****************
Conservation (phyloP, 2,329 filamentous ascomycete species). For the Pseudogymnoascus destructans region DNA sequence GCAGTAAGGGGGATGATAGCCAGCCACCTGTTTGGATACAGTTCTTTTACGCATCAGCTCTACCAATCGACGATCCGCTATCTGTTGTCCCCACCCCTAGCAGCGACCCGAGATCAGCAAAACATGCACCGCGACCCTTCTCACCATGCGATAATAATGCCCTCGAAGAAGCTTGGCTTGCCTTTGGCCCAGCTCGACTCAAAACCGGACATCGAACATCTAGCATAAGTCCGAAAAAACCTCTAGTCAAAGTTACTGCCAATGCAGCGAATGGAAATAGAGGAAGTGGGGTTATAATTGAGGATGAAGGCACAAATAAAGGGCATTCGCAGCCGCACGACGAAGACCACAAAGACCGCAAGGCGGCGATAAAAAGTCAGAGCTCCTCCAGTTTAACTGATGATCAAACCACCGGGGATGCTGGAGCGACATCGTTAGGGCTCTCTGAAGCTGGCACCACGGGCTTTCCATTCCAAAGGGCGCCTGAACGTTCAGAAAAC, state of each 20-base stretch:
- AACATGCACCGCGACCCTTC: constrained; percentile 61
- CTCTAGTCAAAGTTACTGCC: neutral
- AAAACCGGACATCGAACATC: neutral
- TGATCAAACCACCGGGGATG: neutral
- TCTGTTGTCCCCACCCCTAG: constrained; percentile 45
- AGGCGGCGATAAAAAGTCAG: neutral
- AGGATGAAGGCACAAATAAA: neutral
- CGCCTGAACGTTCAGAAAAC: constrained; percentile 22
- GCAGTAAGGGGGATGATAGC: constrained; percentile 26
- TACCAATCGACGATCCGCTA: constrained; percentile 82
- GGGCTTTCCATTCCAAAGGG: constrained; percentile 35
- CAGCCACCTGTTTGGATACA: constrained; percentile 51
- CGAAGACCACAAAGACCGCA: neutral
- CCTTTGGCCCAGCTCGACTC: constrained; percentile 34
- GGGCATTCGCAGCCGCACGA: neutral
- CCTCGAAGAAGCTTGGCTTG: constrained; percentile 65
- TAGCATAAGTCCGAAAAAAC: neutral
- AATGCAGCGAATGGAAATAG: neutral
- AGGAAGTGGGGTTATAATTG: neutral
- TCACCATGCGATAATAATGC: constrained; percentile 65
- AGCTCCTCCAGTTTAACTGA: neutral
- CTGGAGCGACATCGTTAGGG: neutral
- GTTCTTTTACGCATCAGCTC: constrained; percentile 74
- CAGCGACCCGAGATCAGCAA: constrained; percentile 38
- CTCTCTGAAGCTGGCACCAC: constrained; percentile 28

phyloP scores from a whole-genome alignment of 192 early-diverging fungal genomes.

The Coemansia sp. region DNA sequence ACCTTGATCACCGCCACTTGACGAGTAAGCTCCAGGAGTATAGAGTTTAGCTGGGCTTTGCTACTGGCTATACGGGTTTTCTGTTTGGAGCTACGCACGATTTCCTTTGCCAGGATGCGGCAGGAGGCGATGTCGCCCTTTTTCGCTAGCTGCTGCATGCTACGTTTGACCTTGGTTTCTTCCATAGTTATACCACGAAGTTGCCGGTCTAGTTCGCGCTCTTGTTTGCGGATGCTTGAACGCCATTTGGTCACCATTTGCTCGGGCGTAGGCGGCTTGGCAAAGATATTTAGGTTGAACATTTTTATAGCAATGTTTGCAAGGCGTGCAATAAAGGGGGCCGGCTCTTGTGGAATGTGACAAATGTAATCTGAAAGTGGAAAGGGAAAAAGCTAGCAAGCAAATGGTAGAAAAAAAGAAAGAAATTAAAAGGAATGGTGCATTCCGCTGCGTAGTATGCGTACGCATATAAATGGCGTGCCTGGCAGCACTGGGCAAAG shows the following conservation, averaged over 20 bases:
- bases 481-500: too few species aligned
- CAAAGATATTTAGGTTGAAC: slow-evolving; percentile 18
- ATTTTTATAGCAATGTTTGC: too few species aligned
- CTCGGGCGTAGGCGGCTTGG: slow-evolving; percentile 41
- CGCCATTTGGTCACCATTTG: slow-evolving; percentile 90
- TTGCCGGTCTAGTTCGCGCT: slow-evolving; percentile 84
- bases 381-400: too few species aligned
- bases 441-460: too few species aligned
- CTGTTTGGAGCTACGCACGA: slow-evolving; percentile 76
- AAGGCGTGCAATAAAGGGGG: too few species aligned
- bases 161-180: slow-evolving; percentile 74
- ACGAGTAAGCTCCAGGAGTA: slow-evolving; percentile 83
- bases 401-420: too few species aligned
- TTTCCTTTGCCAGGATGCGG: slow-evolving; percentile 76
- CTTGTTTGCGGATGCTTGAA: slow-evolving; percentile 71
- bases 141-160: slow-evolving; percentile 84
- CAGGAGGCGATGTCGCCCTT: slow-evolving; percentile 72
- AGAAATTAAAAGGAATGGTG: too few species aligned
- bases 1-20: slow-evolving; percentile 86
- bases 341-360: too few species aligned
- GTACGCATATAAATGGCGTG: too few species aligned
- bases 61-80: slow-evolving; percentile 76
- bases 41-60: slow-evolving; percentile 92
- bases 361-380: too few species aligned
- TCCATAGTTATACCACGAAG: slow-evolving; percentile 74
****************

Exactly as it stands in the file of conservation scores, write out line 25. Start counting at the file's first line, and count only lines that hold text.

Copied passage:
- CAGCGACCCGAGATCAGCAA: constrained; percentile 38